we begin – with line

We don’t need shading or even perspective and we can understand the image. It’s all in the placement of the lines of the work; the pressure and direction of the line.
Rick Rotante


Adriana: I never thought of drawing a pine cone. 
Me: Did you enjoy it?
Adriana: Yeah, I did. 
Me: Do you like the end result?
Adriana: I’m really proud of it. I didn’t know I could do that.

In-class subject-matter: Pinecone
Focus: Inner and Outer contour – which basically means they are working with the design element of line. A fluid, simple line is arrived by careful observation and careful putting down what one sees.
Out of class: complex natural object of their choosing.


I Got The Pinecone Blues by Adriana


Bell Pepper and Onion by Adriana


Tilted by Alyssa


Jalapeno by Alexssa


Pinecone by Kyle


Curvy Cone by Katie


InnerCone by Jesus


Orange by Lela

Below: Drawing 2 students.
They have to stay connected to line. But they get to pick their subject-matter and drawing medium. I’m pleasantly surprised when they each choose to work with charcoal and pastel. All of them have studied with me before, basically they pick up where they left off.


Artichoke Flower by Alejandra


Gone With The Wind, by Manny

Is the drawing believable? Carefully observed? Do lines flow? Does your eye move through the composition?
We take a 15 minute break mid-class and usually the class goes out to the courtyard. This time I notice many return to the drawings and take a closer look at each others work. Already their understanding has expanded.

…. clearly we are off to a good start … 

mesa contemporary art, artist reception


The installation.

Lots of activity since I last posted in 2012.
Our exhibit Creature Man Nature opened January 11th. And a week from last Friday, on the 25th, we had our Artist Reception at Mesa Contemporary. It was one busy evening – with family, friends and many fine-art appreciators.

I slept all day on Saturday.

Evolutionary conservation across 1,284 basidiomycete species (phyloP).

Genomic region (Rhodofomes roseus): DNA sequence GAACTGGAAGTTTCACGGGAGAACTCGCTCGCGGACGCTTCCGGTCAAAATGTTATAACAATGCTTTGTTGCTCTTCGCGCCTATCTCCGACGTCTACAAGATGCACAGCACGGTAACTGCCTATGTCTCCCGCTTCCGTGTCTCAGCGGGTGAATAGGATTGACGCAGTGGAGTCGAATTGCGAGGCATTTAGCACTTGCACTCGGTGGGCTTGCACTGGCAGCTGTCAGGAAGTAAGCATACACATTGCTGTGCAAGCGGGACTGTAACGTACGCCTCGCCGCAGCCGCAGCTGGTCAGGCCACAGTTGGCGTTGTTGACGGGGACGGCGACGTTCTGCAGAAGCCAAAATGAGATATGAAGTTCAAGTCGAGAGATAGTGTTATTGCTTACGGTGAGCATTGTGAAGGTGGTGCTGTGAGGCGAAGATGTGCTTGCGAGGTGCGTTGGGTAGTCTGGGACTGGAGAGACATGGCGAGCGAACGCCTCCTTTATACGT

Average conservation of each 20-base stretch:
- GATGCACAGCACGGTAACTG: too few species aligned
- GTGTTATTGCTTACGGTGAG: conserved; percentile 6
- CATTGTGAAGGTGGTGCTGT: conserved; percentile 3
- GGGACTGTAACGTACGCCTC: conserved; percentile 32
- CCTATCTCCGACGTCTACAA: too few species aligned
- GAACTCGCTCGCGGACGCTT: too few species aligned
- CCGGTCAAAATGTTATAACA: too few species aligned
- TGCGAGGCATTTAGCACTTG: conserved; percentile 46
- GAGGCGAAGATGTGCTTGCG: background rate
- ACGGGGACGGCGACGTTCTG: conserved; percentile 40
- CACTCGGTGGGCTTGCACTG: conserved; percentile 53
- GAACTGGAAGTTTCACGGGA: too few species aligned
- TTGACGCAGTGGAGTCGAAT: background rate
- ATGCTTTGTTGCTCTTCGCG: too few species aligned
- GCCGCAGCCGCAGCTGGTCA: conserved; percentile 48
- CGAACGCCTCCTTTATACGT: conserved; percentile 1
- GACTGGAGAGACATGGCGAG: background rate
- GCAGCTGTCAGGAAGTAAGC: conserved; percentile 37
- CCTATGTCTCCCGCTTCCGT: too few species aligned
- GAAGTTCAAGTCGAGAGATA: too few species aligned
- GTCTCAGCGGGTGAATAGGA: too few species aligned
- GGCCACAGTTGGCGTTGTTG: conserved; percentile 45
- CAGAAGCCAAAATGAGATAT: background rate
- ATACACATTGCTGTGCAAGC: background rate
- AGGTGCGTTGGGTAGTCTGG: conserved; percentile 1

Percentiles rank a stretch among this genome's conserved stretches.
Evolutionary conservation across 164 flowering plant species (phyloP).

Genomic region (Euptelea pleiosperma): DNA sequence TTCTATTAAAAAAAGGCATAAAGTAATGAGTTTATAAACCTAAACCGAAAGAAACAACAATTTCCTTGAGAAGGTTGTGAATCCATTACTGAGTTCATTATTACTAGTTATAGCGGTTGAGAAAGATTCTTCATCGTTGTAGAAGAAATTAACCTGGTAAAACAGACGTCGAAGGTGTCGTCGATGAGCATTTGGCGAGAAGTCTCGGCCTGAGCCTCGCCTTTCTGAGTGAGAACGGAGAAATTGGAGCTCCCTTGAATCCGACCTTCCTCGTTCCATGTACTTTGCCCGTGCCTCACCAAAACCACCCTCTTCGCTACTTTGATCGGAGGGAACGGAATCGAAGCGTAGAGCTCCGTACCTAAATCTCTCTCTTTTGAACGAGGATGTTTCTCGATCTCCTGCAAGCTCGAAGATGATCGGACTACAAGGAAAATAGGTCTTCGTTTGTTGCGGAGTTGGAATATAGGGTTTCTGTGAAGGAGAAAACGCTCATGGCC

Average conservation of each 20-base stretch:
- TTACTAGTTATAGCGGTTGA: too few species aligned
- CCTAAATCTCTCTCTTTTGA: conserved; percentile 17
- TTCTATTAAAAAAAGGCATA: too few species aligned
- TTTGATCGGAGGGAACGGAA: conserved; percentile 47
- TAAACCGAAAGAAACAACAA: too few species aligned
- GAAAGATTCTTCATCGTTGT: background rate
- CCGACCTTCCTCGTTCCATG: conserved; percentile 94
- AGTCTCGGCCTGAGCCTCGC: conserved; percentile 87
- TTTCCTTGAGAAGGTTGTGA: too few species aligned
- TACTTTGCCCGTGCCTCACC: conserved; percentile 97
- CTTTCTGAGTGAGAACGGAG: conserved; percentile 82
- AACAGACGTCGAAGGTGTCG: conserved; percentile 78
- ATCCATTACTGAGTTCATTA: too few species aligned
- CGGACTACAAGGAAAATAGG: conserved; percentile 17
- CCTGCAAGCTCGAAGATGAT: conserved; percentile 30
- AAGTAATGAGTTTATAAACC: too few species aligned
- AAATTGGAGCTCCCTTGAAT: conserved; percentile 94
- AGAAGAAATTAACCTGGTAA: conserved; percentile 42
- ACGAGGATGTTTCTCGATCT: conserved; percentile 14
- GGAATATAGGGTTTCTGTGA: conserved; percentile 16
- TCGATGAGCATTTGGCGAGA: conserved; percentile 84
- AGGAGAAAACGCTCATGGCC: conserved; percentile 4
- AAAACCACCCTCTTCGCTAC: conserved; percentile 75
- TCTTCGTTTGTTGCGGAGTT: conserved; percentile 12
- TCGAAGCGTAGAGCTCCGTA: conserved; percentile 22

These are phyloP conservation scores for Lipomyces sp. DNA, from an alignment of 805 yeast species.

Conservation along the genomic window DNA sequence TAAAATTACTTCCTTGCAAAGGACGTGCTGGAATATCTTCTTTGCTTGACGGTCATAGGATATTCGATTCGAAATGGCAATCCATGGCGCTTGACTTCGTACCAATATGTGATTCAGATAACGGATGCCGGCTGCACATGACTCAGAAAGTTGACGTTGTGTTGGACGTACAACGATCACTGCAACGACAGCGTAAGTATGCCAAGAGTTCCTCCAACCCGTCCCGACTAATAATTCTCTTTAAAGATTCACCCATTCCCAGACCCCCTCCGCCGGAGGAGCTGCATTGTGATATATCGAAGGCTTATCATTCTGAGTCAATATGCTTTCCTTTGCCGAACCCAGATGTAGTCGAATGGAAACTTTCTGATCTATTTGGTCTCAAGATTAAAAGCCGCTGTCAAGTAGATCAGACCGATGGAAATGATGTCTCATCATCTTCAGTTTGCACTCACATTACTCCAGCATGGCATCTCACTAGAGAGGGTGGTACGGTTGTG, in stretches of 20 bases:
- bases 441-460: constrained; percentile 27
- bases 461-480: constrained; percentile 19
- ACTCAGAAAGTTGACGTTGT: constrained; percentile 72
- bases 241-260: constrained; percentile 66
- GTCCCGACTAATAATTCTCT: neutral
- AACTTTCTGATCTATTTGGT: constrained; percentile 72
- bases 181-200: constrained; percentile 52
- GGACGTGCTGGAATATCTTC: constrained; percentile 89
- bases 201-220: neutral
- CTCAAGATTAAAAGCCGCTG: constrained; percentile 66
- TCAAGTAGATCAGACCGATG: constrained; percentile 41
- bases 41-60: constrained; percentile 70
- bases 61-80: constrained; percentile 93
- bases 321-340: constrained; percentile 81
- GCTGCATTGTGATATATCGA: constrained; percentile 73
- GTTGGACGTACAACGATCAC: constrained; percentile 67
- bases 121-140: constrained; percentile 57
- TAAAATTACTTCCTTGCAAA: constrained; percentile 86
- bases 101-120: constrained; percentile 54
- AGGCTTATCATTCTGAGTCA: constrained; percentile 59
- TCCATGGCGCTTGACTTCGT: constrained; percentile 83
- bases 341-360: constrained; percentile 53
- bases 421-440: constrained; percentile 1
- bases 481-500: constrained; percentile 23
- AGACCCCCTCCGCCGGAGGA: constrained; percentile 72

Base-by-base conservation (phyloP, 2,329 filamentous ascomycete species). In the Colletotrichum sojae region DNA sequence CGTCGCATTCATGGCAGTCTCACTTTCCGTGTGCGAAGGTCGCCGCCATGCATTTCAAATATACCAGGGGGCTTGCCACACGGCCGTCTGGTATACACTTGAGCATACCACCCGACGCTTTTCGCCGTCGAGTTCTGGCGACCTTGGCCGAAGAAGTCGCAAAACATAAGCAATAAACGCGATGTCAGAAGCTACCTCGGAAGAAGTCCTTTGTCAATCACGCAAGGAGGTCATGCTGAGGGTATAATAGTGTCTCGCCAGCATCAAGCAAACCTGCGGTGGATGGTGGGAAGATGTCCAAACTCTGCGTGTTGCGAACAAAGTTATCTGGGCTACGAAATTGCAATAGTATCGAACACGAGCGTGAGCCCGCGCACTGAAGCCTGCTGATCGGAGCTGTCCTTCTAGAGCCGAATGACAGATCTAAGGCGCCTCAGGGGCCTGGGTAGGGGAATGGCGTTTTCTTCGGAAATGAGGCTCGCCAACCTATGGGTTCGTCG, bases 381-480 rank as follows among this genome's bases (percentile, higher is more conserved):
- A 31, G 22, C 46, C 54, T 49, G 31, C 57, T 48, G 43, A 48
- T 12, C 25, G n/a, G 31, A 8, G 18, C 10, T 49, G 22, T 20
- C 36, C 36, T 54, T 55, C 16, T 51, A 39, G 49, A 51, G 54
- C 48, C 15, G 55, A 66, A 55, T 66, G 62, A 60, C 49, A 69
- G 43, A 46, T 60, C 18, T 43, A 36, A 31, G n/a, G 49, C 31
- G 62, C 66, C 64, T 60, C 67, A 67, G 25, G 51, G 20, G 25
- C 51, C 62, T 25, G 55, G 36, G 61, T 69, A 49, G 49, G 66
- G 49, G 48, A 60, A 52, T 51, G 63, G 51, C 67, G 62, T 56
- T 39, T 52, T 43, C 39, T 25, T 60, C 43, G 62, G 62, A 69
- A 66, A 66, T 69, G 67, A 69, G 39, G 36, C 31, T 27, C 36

This framed image greeted our guests at the front entrance of the gallery.

I’m including a few photos from the event. If you want to see more visit our exhibition blog → Formal Exhibit and Informal Blog.

I’ll just say the last few weeks – have been full.


Our grand exhibition banner sits on the side of the building.


Detail of Mary’s work in the foreground with one of my drawings in the background.


Mary’s center sculpture strongly connects all of our work. It repeats the vertical trees in Carolyn’s work below, and it connects to the figures and the line work in mine above. carolynm


This is my wall in the gallery space.

Yesterday we spent the afternoon with press. I learned a few more things about Mary and Carolyn.

What’s next? We have plans to continue. For now we’ll enjoy the run of the show. You have until April to catch it.

happy birthday jackalope ranch

Happy Birthday Phoenix New Times Culture Blog!

Claire Lawton at Jackalope Ranch asked if I’d be interested in designing a Jackalope sticker. If you participate in any part of the Phoenix arts scene, you probably know what Jackalope Ranch is.

If you don’t know…you’re not a Phoenician, not participating in the local arts, or you live under a rock…

It’s our very own Phoenix New Times, CULTURE BLOG…
Whether it’s funky Grand Avenue or swank Scottsdale — intellectual pursuits or after-dark diversions — bargains on vintage or the place to see cutting-edge contemporary art — creative pursuits in the suburbs or great architecture downtown, we’ll have it for you here.    –Jackalope RanchPhxculture.com

Each month they ask a different artist to design a sticker. You can visit most any downtown art gallery or shop – and grab one…or two, for free. Today I want more than that…cause Jackalope celebrates a birthday, and the sticker design is my own.

….all in good fun…

The Jackalope is a mythical animal of North American folklore described as a jackrabbit with antelope horns or deer antlers and sometimes a pheasant’s tail (and often hind legs). The word “jackalope” is a portmanteau of “jackrabbit” and “antalope”, an archaic spelling of “antelope”. It is also known as Lepus temperamentalus.

You know I’m sharing process right? Here are a few stages of the design.

I think image #1 would have sufficed, considering it’s a small 3″ in diameter, circular sticker… but I want more. And I am enjoying the play of designing.

Too much….

Clean up backdrop, ground the jackalope, rearrange the paintbrushes in her hands and she is ready for the printer….

And because I  like to finish things I start, I complete the collage on paper and title it … Jackalope in the View Finder. A one of a kind.

Lepus Temperamentalus (Jackalope) In a View Finder
Mixed Media Collage
18 1/4 x 14 1/4

…Have a good one Lepus temperamentalus!


Today’s must see exhibits.